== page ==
|Knowing which are the active ingredients of a drug,
being informed on the added therapeutic value of a new drug, benefiting
from a compassionate use programme when it is vital, reporting an
adverse effect, contributing to transparency of agencies by joining
their board, these are a few of patients needs.
Ultimately medicines are used and paid for by patients/citizens/national
The revision of the European Directive and Regulation on medicines
should, quite rightly, provide the opportunity to place the emphasis
on the needs of patients and of European citizens in general.
Information is key to making the best possible
use of medicines
The days when doctors and pharmacists spoke Latin and prescribed
"secret remedies" whose properties were known only to
them are long over. Today, patients have the right to know what
decisions are taken about their health and to be told about the
expected effects of their treatments.
This fundamental right includes being informed of the precise active
ingredients of medicines. In addition to the drug's brand name,
its International Nonproprietary Name (INN), i.e. its scientific
name, must be stated on the packaging and in advertisements.
Patients are also entitled to know whether the medicines they are
using really are the most suitable for their particular condition.
It is always astonishing to discover that many new medicines are
sold without having been compared to the most appropriate drugs
for the same disease already available on the market.
Health authorities must be able to supply information on the "added
therapeutic value" of new medicines, i.e. comparative data
on medicines, or on the lack of such data if that is the case. This
information can only be obtained if the appropriate clinical trials
are carried out. And it is this reliable information that patients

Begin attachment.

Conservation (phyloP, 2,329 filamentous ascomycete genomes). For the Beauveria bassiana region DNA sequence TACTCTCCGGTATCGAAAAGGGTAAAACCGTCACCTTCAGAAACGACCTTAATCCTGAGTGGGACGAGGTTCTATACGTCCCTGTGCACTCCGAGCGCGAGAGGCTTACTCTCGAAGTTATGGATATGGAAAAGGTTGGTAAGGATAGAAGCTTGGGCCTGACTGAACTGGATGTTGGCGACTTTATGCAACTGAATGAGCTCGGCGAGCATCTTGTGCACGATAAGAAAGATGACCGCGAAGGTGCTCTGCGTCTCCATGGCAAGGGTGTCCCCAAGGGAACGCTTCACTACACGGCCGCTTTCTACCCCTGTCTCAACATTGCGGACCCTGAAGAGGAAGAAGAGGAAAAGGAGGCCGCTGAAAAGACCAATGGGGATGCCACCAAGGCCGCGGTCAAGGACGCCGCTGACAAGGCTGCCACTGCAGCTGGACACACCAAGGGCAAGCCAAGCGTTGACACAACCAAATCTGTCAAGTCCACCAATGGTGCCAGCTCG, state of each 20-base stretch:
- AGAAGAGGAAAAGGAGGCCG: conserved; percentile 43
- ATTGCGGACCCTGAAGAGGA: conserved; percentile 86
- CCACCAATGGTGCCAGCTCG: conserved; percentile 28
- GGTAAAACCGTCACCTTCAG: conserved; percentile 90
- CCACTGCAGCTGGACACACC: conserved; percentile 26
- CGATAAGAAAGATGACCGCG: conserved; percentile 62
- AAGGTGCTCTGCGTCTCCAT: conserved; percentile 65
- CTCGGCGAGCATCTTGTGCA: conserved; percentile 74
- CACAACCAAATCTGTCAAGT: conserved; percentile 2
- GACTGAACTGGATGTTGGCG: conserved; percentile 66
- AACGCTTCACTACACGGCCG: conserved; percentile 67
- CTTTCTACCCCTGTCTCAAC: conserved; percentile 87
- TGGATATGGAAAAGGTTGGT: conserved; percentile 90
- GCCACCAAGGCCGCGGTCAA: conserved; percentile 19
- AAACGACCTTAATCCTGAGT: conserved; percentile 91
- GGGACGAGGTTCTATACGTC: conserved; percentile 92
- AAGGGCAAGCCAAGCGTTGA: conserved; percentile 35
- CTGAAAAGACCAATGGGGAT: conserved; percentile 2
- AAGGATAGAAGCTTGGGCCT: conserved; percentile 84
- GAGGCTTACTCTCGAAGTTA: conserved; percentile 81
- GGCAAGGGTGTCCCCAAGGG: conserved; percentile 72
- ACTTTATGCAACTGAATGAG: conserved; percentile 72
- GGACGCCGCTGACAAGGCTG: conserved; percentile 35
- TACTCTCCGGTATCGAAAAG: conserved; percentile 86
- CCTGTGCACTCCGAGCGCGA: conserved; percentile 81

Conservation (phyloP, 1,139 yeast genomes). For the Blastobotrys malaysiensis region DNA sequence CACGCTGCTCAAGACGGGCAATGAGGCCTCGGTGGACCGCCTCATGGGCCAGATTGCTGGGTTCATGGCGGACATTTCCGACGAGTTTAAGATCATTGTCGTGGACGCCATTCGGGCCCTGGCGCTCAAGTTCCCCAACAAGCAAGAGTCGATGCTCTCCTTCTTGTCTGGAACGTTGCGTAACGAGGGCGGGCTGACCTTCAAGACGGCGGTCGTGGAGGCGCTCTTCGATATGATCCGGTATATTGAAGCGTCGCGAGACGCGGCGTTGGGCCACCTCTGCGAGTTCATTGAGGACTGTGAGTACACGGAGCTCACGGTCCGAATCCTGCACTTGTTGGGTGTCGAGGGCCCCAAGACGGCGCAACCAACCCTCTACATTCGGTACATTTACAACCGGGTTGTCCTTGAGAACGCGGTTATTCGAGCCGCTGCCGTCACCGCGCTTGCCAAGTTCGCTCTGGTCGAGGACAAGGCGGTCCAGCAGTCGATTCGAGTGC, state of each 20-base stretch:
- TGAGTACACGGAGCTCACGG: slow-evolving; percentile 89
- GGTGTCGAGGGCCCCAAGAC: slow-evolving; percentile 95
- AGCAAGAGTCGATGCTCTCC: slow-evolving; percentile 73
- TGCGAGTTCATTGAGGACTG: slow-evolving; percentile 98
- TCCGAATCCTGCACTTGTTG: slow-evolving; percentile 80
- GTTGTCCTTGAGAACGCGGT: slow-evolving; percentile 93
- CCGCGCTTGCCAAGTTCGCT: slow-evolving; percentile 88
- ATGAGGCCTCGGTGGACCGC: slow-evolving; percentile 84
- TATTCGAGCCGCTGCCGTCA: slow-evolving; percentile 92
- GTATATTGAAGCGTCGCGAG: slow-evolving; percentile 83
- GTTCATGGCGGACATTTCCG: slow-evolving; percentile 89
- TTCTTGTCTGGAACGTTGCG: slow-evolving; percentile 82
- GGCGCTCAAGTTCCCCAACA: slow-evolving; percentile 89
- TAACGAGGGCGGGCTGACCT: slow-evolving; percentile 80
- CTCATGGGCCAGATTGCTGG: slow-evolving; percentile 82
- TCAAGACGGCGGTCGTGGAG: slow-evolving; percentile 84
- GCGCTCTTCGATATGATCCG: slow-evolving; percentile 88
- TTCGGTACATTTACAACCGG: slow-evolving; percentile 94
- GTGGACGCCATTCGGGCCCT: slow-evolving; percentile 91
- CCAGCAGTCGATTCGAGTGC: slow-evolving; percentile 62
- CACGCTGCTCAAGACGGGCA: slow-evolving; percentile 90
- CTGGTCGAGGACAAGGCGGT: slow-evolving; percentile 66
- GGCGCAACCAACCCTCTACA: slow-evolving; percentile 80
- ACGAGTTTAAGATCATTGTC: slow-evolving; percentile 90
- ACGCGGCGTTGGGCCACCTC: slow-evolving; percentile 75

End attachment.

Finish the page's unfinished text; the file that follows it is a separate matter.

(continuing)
require, not information put out by the pharmaceutical companies
and designed for promotional purposes.
Representation of civil society on the boards
of medicines agencies
Each day European and national medicines agencies take decisions
that concern patients' health: the evaluation of new medicines and
their marketing authorisation; monitoring adverse effects and withdrawing
drugs from the market for safety reasons; the production of information
for health professionals and patients, etc.
Given that the pharmaceutical industry represents huge financial
stakes, it is essential for the decisions taken by the agencies
to be transparent, and for this duty of transparency to be enshrined
in law. Transparency must also be the watchword in the day-to-day
running of the agencies. It is necessary to have representatives
of civil society on the agencies' management boards to remind these
institutions at all times of their duty to protect the public interest.
Patients, healthcare professionals and social protection systems
must be represented on these boards.
Compassionate use for patients in a therapeutic
Patients with terminal diseases in a therapeutic impasse, i.e. those
for whom there are no effective existing treatments, must have access
to promising medicines which have not yet been authorised for sale.
This principle is readily acknowledged, but it will only become
practice if the national authorities are forced to set up compassionate
use programmes whenever necessary. It is therefore a question of
putting in place the application procedures for starting such a
programme at the request of health professionals or patient groups,
and of earmarking the necessary funding.
Direct reporting of adverse effects
Doctors and pharmacists can inform the national pharmacovigilance
system of adverse or unusual effects they have observed, in particular
where new medicines are concerned. This system is not ideal, however,
because not all health professionals are strongly motivated to report
adverse effects, and because they do not necessarily place the same
degree of importance on some adverse effects as the patients themselves.
And so it is essential to allow patients to report to the public
pharmacovigilance system directly any adverse effects. They could
do so by filling up a form available from community surgeries and
It is now recognized that patients have a role to play in the smooth
running of health care systems. But the European legislation on
medicines currently under revision still does not pay them enough
attention. Patients have specific demands and now is time to listen
©Medicines in Europe Forum 1 December